The IPCC has some good information on this. However, the executive summaries are written to be read. If you want the the basis you will need to get the Work Group Report. Unfortunately, it is hard to get the underlying assumptions to some of the price and costs. This makes computing the price benefit ratio suspect. I tried doing this but had to make too many assumptions. However, to keep this on thread, when I ran the numbers with the assumptions that I had to make to get the cost/benefit ratio, it appeared that Kyoto benefits for mitigation was off from 1.5 to 2X, from adaptation for assuming that the 2X CO2 would be about 2C. I think just as they have not been open and transparent in several areas., what I could gather applies to the mitigation/adaptation that IPCC should be proposing. In the WG Reports adaptation is shown to be equal to mitigation especially in the short term, it may be much better, yet the advantage of adaptation does not appear to have much ink or follow through by the IPCC. I hope that the work from Bali will address this undersight.

  44. Peter Thompson
    Posted Jan 9, 2008 at 1:18 PM | Permalink

    Arthur #33

    Here is a clear refutation: Mann and others have produced temperature reconstructions which show no medieval warm period. There is currently a glacier retreating in Greenland which is uncovering plant material from under the glacier which has been radio carbon dated to approximately 1,000 years old. Mann made no allowance that his reconstruction was regional, ipso factohis reconstruction fails to reconcile with empirical observations. Dispute this.

    I reiterate, Mann made no mention of regionality, so adding it now refutes nothing, except any claims to credibility for your argument should you try.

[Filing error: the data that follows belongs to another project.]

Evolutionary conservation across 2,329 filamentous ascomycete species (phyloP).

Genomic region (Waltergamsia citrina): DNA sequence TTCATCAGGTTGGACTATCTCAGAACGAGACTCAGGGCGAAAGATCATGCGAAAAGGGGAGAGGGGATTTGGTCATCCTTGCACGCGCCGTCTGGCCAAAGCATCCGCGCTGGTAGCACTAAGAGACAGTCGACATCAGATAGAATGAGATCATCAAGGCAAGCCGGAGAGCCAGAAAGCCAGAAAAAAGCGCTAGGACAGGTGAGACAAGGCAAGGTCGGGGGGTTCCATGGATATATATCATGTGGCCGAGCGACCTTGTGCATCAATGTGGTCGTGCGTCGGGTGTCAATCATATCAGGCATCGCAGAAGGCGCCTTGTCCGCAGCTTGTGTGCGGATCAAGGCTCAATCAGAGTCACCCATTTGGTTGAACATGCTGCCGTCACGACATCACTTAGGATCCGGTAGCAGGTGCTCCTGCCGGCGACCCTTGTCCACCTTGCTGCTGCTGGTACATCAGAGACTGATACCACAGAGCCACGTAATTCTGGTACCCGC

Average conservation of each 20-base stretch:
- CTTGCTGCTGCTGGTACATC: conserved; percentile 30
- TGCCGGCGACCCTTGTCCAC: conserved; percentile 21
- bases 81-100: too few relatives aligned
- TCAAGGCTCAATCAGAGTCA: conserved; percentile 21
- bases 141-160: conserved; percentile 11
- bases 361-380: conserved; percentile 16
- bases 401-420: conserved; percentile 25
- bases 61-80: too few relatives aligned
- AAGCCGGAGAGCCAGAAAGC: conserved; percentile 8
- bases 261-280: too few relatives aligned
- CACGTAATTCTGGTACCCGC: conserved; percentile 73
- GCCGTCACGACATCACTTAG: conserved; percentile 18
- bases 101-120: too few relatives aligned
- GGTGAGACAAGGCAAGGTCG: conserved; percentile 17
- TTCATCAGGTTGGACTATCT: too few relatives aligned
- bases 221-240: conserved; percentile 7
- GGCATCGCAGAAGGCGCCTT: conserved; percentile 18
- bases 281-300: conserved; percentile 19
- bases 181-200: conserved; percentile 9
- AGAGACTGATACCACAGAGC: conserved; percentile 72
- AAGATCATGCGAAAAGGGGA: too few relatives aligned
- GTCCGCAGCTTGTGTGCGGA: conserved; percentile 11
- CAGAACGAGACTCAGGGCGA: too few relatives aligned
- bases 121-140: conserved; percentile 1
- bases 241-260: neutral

45. richardT
    Posted Jan 9, 2008 at 2:23 PM | Permalink

    #44
    I dispute it. Mann and others attempted to make hemispheric reconstructions, not regional ones. The success or failure of their efforts cannot be judged against regional or local climatic anomalies. So much for a clear refutation.

    The Medieval warm period in the North Atlantic region is well known. What is less clear is whether this anomaly is regional, or has a hemispheric or global extent.

  46. jae
    Posted Jan 9, 2008 at 3:03 PM | Permalink

    The Medieval warm period in the North Atlantic region is well known. What is less clear is whether this anomaly is regional, or has a hemispheric or global extent.

    Oh?

  47. Peter Thompson
    Posted Jan 9, 2008 at 3:08 PM | Permalink

    richard T #45

    “Spatially resolved global reconstuctions of annual surface temperature patterns”……MBH98. Yeah, that sounds like what you said. Not.

  48. Neil Fisher
    Posted Jan 9, 2008 at 3:34 PM | Permalink

    Arthur Smith says:

    The truth is, there is no coherent argument against the fundamental conclusions, so the only argument that can be raised is to question the objectivity and competence of the scientists involved – some of whom have, like any humans, made occasional mistakes. I have found no persuasive arguments questioning the basic science here anywhere.

    Once again we have the situation that skeptics must prove the negative – obviously impossible.